It is not always helpful to advise people to ‘avoid stress’ – for many of us this is not possible! But people who find stress is a trigger could look at what they can do to reduce stress in their lives, and make changes accordingly. They should also consider how they deal with stress. If someone feels overwhelmed and unable to cope – with their psoriasis, other aspects of their life, or both – they should certainly discuss this with their GP, who may be able to help.
A local pharmacist or practice nurse is able to advise on antimalarial products, and we strongly recommend that anyone with psoriasis seeks this type of medical advice before taking an antimalarial medication.
A number of different medications are known to trigger psoriasis – whether aggravating psoriasis that already exists, or triggering it to occur for the first time. One of the most significant is certain antimalarial drugs. The antimalarial chloroquine (found in Avloclor and Nivaquine, for example) should not be used for malaria prevention by travellers who have psoriasis, as it can cause psoriasis to flare severely very quickly. In some cases, it can also cause small amounts of psoriasis to change into generalised psoriasis (all over the body) or generalised pustular psoriasis (all over the body with sterile pus-filled pustules). Newer animoquinolines such as mefloquine (Lariam) do not appear to carry the same risk. Other commonly-used antimalarials such as proguanil (Paludrine and Malorone) carry no special hazards in psoriasis.
Other medications that have been known to cause psoriasis to worsen include lithium (used to treat depression and other mental health conditions), certain anti-arrhythmic drugs (used to treat abnormal heart rhythms) and certain beta blockers (used to treat heart disease and high blood pressure). If a person is taking any of these drugs and notices a worsening of psoriasis, they should discuss it with their doctor, as there may be an alternative that does not have the same effect on their psoriasis. However, in some cases it might not be possible to stop taking these treatments, and it is very important they are not stopped unless a doctor has advised this change.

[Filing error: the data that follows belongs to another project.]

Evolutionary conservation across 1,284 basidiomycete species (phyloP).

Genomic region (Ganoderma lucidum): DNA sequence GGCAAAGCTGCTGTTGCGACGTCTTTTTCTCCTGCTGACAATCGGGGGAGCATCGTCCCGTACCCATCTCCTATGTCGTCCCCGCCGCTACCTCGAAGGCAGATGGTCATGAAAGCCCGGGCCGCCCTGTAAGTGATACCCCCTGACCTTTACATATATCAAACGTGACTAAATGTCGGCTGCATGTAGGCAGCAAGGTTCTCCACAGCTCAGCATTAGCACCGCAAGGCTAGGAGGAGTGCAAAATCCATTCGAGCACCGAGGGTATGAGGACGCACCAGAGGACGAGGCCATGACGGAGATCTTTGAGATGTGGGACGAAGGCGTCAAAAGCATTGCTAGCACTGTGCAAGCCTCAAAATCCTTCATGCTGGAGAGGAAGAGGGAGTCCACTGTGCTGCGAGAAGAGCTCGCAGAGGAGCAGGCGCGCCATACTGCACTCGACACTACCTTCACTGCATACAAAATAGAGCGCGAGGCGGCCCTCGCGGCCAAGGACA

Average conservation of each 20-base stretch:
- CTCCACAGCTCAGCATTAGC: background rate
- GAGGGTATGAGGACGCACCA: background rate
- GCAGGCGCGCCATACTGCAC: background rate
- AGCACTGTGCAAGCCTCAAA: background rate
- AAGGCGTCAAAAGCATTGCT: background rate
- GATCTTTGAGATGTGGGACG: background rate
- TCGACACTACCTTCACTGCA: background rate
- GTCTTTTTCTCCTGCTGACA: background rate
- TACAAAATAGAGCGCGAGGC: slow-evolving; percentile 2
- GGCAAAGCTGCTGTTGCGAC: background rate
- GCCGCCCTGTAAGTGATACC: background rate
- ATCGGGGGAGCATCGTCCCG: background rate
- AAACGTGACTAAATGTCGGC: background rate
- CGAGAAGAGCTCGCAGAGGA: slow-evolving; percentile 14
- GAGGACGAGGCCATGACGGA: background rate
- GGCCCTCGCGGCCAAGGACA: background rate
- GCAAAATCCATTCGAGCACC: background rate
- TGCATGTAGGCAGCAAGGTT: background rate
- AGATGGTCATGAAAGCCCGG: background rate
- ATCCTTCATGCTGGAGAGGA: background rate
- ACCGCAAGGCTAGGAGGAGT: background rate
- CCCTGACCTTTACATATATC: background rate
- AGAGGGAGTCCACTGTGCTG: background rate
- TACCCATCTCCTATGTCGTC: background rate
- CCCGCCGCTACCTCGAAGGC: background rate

Many people with psoriasis find that their skin improves when on steroid medication; either applied to the skin (for psoriasis or another skin condition), or taken as a tablet or injection (for a condition other than psoriasis). This is because steroids have an anti-inflammatory action, and therefore can reduce the inflammatory processes in the body that lead to psoriasis appearing on the skin. However, oral and injected steroid medication can cause psoriasis to become unstable and flare, especially when finishing the course. As with steroids applied to the skin, oral or injected steroids should ideally be ‘weaned off’ (gradually reducing the dose) rather than stopping abruptly, to reduce the risk of the psoriasis flare occurring.
It is advisable to make sure that any medical professional (doctor, nurse, consultant, pharmacist or other) is aware of your psoriasis and any other conditions you may have or medications you may be taking, before prescribing any other medications.